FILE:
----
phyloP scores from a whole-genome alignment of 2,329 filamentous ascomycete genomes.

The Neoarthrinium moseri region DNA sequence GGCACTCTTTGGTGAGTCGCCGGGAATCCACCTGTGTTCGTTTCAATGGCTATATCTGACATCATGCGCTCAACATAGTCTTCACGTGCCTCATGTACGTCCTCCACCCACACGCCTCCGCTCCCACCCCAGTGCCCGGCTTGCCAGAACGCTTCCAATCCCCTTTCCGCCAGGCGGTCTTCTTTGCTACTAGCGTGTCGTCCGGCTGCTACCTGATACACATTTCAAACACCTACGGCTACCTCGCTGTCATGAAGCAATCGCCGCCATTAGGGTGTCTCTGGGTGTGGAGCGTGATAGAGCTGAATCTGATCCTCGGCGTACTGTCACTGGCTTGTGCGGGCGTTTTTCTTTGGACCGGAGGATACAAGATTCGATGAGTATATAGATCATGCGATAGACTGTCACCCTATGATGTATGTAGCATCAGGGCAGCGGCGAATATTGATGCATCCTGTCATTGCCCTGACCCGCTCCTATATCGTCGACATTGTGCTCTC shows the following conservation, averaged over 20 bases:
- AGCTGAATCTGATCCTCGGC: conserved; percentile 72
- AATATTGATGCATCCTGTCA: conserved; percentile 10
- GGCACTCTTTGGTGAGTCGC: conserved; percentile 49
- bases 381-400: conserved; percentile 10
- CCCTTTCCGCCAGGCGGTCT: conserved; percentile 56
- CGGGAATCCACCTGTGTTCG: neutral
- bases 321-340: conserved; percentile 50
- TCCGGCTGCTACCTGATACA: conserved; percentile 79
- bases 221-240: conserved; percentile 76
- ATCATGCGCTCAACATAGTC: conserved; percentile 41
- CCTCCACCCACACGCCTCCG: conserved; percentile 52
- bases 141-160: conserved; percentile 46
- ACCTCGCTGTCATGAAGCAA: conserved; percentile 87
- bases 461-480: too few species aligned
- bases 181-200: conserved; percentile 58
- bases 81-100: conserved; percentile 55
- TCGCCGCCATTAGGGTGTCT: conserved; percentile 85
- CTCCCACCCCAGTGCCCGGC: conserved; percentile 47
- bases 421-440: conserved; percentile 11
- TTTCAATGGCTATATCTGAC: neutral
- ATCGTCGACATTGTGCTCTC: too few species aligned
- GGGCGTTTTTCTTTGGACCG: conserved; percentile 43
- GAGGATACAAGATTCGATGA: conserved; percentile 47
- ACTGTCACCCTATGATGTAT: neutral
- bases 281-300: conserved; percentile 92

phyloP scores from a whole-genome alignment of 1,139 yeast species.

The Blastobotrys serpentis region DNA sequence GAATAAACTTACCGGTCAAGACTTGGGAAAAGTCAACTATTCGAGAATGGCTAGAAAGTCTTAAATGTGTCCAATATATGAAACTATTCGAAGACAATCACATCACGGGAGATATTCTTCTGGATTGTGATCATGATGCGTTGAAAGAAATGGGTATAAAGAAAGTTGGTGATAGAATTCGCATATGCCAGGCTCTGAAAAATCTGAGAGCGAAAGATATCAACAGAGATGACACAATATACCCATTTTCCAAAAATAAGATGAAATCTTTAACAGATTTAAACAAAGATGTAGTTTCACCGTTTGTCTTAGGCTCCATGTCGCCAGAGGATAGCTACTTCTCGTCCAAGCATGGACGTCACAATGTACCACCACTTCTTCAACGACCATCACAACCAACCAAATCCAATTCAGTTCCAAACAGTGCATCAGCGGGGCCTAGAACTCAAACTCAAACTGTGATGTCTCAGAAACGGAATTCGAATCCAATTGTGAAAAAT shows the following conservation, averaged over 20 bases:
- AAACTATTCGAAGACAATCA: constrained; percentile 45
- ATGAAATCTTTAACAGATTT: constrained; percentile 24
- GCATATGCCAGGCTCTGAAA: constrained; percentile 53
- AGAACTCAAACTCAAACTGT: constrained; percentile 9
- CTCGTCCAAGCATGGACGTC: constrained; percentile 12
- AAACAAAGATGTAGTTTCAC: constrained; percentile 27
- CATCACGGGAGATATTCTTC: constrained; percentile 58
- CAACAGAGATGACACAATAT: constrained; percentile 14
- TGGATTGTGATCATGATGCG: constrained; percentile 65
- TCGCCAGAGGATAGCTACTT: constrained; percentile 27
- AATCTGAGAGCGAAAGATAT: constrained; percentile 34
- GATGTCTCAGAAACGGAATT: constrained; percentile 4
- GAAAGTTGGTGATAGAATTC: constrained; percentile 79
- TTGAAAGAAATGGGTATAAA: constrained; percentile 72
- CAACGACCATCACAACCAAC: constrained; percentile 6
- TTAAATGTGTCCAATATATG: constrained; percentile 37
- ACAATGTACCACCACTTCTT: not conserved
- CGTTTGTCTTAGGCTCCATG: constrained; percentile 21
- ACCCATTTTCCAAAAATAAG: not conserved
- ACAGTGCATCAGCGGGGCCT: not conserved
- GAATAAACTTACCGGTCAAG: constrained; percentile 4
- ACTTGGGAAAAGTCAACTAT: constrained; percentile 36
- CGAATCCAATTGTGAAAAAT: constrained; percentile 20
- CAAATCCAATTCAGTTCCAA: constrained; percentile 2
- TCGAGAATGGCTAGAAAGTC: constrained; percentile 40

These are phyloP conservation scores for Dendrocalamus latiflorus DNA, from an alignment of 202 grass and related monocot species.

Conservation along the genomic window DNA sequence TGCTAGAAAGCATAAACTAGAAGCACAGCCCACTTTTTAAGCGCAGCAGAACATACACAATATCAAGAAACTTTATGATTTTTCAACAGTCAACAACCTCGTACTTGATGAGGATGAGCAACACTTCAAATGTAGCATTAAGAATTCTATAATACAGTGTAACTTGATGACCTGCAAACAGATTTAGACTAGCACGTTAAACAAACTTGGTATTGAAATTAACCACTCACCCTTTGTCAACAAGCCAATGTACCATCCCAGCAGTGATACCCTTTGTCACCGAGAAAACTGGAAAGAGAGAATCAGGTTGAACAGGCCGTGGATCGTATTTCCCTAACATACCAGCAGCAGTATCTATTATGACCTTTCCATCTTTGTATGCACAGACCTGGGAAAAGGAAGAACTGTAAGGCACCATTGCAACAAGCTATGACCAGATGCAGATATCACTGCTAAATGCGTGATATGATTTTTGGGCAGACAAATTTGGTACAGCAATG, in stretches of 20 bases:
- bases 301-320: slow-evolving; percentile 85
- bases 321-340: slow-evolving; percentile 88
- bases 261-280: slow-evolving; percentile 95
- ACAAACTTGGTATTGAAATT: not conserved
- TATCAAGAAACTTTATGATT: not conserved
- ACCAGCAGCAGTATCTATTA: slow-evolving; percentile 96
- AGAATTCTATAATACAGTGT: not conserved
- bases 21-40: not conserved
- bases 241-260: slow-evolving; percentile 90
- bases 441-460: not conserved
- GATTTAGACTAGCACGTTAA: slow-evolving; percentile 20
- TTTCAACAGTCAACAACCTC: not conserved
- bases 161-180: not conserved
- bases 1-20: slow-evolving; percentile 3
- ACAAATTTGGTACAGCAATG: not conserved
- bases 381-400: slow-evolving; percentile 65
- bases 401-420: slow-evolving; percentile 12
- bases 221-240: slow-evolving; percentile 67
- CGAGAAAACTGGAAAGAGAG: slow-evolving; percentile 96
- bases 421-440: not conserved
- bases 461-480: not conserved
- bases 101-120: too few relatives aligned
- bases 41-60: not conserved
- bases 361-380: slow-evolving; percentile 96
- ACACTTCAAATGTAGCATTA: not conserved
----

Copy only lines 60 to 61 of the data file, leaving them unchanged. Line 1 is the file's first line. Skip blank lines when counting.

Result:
- ACAAACTTGGTATTGAAATT: not conserved
- TATCAAGAAACTTTATGATT: not conserved